Despite the challenges of distance learning during pandemics, public school systems across the United States have set up more and more virtual academies to address families who find distance learning most effective for their children. I am.
A majority of the 38 state education sectors that responded to the Associated Press survey this summer indicated that additional permanent virtual schools and programs will be implemented in the next school year.
Parental demand is driven to some extent by virus concerns, but there is also a preference for flexibility and independence associated with remote instructions.And the school district is eager to maintain subsequent registrations Watch the students leave For virtual charters, homeschooling, private schools, and other options-a reduction that can lead to reduced funding.
“It’s the future,” said Dan Domenech, Executive Director of the American School Administrators Association. “Some of these states may be denying it now, but soon they line up because they see the benefits of it when they see other states doing it. You need to line up. “
Karen Strauss, the parent of New Jersey, lost her brother-in-law in a pandemic. Her vaccinated teenager returns directly, but she wants to stay at Bridgewater’s house until her five-year-old son can take a shot. According to Strauss, Logan excels online under the guidance of a teacher.
“If learning from home is best for them, why not do it? What is the reason, except that people are afraid of change?” She said.
The school district’s plans for a gradual rise in long-term full-time virtual programs soared during the pandemic. Virtual academy students are usually educated separately from other students in the district.
In Virginia, prior to the pandemic, most locally run virtual programs offered individual courses only to grades 6-12 students, offering full-time instruction. Was almost nonexistent. In the new school year, 110 out of 132 federal school districts will use virtual Virginia, a state-owned kindergarten-to-high school program, to offer some or all of full-time virtual education, spokespersons. Charles Pile said. So far, he said, 7,636 students are enrolling full-time in the fall, compared to just 413 in the 2019-20 academic year.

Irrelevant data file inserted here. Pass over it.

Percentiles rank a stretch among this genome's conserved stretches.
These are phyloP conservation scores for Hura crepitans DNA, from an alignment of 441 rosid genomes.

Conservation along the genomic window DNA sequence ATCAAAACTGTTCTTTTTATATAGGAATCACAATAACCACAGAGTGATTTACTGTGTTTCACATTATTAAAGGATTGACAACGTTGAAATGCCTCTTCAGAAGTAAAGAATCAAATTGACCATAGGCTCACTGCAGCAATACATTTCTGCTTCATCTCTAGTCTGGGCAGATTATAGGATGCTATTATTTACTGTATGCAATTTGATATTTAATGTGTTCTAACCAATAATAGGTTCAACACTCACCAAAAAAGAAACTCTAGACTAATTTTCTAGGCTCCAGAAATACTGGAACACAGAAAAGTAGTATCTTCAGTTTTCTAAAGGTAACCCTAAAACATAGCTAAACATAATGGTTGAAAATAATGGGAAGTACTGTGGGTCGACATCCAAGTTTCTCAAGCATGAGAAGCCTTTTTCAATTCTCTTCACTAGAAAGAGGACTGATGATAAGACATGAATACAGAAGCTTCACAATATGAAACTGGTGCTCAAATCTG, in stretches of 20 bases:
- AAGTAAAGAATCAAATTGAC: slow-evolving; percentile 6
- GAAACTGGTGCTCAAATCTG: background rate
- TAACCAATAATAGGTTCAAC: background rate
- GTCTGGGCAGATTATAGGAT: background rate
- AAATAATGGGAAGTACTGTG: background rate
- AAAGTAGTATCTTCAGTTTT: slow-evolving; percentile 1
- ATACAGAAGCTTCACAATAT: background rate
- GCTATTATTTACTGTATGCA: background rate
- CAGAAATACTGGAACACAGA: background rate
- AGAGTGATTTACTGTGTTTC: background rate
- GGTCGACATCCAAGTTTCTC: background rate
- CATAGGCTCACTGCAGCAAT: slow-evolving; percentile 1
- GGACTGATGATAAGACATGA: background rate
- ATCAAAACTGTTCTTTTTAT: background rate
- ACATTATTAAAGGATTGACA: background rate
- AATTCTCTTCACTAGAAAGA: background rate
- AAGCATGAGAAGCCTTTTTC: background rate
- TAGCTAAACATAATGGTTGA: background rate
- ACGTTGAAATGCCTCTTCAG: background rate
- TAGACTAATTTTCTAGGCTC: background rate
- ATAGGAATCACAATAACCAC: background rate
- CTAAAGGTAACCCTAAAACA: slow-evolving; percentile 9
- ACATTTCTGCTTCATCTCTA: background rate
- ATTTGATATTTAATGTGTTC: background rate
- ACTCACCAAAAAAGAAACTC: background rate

Elsewhere, Tennessee authorities approved 29 new online schools in the 2021-22 school year. That’s more than double the number created in the last decade, said spokesman Brian Blackley. Colorado has increased in number compared to the year before the pandemic, according to spokesman Jeremy Meyer, with 20 requests for permanent single-district online options and permanent multi-districts. Submitted 6 requests for online schools in Colorado. Minnesota has also seen a significant increase, with 26 new online providers approved by July and 15 applications still pending.
This year, in New Mexico, where schools, like most states, require schools to provide face-to-face learning, Rio Rancho Public Schools use federal relief funds to add a fully remote K-5 SpaRRk Academy. Did. According to a survey, nearly 600 out of a family of 7,500 students are interested in virtually continuing, including those who prefer to be more involved in their children’s education. Janna Chenault, Head of Elementary School Improvement, said.
“We moved back and forth which grade to start with, but we’re going to be K-5 because we were interested by some of the kindergarten parents and wanted to keep them in our district. “, Said Chenault.